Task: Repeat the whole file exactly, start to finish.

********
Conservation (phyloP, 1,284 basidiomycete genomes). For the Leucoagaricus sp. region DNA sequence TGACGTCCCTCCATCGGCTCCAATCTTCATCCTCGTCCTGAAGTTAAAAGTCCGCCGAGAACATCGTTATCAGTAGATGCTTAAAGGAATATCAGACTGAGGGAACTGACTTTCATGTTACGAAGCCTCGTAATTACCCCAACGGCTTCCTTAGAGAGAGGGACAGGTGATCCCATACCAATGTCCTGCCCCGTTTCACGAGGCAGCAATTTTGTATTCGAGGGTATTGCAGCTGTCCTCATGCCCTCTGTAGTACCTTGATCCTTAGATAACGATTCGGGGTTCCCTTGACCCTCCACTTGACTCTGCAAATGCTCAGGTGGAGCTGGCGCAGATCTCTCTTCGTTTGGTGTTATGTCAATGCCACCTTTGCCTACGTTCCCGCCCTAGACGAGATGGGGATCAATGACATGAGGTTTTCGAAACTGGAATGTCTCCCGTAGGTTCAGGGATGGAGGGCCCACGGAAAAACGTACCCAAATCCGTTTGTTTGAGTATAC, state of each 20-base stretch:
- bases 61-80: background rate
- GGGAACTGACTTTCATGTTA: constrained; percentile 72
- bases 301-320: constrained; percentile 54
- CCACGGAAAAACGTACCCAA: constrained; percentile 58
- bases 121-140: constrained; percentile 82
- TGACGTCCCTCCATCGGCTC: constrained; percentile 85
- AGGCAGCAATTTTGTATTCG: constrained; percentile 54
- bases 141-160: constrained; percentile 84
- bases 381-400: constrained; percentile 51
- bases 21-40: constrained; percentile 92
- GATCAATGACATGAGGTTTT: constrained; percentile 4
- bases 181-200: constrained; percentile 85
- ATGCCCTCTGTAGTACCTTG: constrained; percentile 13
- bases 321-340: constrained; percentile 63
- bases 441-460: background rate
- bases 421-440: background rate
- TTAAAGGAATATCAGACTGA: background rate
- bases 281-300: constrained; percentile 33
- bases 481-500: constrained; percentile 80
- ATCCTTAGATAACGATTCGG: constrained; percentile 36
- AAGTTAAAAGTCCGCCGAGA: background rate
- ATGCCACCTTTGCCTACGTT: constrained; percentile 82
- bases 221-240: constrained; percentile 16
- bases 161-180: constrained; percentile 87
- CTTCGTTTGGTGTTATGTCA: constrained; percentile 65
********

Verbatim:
Conservation (phyloP, 1,284 basidiomycete genomes). For the Leucoagaricus sp. region DNA sequence TGACGTCCCTCCATCGGCTCCAATCTTCATCCTCGTCCTGAAGTTAAAAGTCCGCCGAGAACATCGTTATCAGTAGATGCTTAAAGGAATATCAGACTGAGGGAACTGACTTTCATGTTACGAAGCCTCGTAATTACCCCAACGGCTTCCTTAGAGAGAGGGACAGGTGATCCCATACCAATGTCCTGCCCCGTTTCACGAGGCAGCAATTTTGTATTCGAGGGTATTGCAGCTGTCCTCATGCCCTCTGTAGTACCTTGATCCTTAGATAACGATTCGGGGTTCCCTTGACCCTCCACTTGACTCTGCAAATGCTCAGGTGGAGCTGGCGCAGATCTCTCTTCGTTTGGTGTTATGTCAATGCCACCTTTGCCTACGTTCCCGCCCTAGACGAGATGGGGATCAATGACATGAGGTTTTCGAAACTGGAATGTCTCCCGTAGGTTCAGGGATGGAGGGCCCACGGAAAAACGTACCCAAATCCGTTTGTTTGAGTATAC, state of each 20-base stretch:
- bases 61-80: background rate
- GGGAACTGACTTTCATGTTA: constrained; percentile 72
- bases 301-320: constrained; percentile 54
- CCACGGAAAAACGTACCCAA: constrained; percentile 58
- bases 121-140: constrained; percentile 82
- TGACGTCCCTCCATCGGCTC: constrained; percentile 85
- AGGCAGCAATTTTGTATTCG: constrained; percentile 54
- bases 141-160: constrained; percentile 84
- bases 381-400: constrained; percentile 51
- bases 21-40: constrained; percentile 92
- GATCAATGACATGAGGTTTT: constrained; percentile 4
- bases 181-200: constrained; percentile 85
- ATGCCCTCTGTAGTACCTTG: constrained; percentile 13
- bases 321-340: constrained; percentile 63
- bases 441-460: background rate
- bases 421-440: background rate
- TTAAAGGAATATCAGACTGA: background rate
- bases 281-300: constrained; percentile 33
- bases 481-500: constrained; percentile 80
- ATCCTTAGATAACGATTCGG: constrained; percentile 36
- AAGTTAAAAGTCCGCCGAGA: background rate
- ATGCCACCTTTGCCTACGTT: constrained; percentile 82
- bases 221-240: constrained; percentile 16
- bases 161-180: constrained; percentile 87
- CTTCGTTTGGTGTTATGTCA: constrained; percentile 65